One of the most decorated classes in U.S. Ski and Snowboard Hall of Fame history came back to where it all started to be crowned with the sport’s highest honor.
It was a mix of epic proportions as visionaries, instructors, and world champions alike roamed the hallowed grounds that they would soon be immortalized in for generations to come.
There was the storied downhill diva from Sugarloaf Maine, whose four–year streak from junior Olympian to U.S. Champion still stands today. The man credited with launching snowboarding off the beaten path and onto the Olympic main stage. An innovator so handsome and charismatic, that he started his own hot dog movement. A 12–time world cup champion who joined the U.S. Ski Team at age 15, before tearing it up on the college gridiron en route to the NFL. And two Austrian luminaries who unknowingly grew up 40 miles apart before making their way to America where they reinvented how the sport is taught while taking ski hills to new heights along the way.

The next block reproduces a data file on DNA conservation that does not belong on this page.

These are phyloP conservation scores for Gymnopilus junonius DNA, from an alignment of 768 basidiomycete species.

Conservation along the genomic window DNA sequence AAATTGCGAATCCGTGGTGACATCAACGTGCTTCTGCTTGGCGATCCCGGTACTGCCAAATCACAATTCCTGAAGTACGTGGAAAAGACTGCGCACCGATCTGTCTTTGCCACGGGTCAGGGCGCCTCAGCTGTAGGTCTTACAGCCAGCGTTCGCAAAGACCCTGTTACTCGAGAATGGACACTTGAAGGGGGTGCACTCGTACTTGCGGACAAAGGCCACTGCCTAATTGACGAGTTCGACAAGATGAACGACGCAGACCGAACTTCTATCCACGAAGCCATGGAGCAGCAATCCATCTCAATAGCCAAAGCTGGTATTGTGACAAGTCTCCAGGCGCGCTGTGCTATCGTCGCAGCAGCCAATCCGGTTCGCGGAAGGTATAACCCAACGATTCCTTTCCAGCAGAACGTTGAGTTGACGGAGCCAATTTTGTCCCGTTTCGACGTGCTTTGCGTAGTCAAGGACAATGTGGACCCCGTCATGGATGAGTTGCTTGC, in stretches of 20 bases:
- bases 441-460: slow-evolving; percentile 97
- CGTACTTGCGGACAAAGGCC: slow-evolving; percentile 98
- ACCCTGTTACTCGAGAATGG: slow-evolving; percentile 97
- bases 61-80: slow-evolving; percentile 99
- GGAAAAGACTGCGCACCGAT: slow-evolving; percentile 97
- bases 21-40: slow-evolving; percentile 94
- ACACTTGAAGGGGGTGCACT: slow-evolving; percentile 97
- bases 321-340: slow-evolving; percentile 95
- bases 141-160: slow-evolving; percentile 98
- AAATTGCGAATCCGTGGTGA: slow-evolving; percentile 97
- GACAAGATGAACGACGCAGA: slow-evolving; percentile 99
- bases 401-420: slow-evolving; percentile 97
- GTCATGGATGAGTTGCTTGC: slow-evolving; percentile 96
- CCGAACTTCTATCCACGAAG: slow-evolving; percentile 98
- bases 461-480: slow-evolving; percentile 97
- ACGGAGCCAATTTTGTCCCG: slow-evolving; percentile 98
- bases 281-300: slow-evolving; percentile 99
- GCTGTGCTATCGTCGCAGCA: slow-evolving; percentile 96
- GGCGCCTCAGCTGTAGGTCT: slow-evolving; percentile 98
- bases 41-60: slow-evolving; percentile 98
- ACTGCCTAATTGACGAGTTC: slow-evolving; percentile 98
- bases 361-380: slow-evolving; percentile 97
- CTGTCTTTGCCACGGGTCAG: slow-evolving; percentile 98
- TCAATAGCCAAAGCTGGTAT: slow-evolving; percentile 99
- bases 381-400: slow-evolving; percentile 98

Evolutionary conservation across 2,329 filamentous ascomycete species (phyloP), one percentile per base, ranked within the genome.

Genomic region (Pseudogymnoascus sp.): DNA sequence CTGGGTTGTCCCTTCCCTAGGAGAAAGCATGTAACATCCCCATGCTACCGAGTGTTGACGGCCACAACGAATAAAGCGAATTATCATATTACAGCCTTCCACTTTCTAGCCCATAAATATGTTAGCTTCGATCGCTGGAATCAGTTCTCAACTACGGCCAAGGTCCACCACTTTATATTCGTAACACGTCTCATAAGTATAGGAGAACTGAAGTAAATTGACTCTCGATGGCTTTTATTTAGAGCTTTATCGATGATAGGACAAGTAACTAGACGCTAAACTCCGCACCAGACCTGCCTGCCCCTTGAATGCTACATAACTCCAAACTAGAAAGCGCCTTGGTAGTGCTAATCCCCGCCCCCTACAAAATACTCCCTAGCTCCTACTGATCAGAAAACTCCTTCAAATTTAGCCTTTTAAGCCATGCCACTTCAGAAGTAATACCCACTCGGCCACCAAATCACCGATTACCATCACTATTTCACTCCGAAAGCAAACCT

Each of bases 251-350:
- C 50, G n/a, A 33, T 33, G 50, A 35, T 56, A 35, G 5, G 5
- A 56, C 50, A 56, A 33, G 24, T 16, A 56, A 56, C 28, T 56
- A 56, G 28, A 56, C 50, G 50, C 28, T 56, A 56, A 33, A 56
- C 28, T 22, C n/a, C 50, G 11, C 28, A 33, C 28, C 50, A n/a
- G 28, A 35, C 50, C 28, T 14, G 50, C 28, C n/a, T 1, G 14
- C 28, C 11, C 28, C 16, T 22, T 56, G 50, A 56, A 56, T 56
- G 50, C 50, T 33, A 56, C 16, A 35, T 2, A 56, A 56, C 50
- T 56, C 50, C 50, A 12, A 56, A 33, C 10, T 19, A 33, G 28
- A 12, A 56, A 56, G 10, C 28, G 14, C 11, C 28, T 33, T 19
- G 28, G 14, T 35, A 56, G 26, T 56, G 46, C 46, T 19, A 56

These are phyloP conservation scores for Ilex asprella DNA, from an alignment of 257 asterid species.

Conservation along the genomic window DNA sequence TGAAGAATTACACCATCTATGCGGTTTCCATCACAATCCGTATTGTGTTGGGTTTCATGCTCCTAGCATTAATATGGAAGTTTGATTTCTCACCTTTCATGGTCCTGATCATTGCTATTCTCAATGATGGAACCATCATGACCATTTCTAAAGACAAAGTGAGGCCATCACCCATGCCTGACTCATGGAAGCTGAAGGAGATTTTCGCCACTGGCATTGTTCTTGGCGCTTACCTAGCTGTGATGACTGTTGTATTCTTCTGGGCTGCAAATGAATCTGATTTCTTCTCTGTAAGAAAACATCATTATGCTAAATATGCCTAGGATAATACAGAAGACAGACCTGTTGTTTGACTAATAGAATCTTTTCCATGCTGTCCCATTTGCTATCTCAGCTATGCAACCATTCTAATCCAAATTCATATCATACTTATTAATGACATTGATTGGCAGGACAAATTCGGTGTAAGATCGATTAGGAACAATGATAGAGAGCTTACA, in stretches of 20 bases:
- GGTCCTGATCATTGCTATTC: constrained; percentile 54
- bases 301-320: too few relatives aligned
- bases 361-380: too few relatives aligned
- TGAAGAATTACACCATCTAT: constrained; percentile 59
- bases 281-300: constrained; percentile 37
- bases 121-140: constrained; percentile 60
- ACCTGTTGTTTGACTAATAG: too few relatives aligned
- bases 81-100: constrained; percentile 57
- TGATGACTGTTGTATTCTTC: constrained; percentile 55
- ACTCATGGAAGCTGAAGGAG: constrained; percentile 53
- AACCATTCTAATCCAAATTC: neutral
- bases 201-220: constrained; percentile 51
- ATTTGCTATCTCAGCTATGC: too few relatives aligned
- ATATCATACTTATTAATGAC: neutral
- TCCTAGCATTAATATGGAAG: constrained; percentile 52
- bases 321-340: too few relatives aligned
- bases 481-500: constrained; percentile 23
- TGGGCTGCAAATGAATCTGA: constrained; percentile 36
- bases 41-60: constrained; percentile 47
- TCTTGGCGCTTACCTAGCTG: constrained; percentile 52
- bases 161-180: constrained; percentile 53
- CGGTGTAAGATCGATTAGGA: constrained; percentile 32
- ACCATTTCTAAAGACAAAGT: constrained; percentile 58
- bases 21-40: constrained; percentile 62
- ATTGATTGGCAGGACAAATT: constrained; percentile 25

“I don’t measure our success of ski instructing in terms of how fast we go. We don’t count our performance in terms of seconds. We measure our success in terms of reeling, shining eyes, if that means anything to you,” explained Horst Abraham, the man credited with inventing ATM ski instruction. “Those magical moments when, either for the last run of the day or after a magnificent decent, you just feel superhuman.”
“Skiing and snowboarding are wonderful sports. They are enjoyed by adults, inspiring Olympians, families, and people of all ages,” noted Hans Geier. “During my 40 years, I have strived to provide the best skiing experience for everyone. Again, my heartfelt thank you.”
All six legends received skiing highest praise, the Medal of Honor.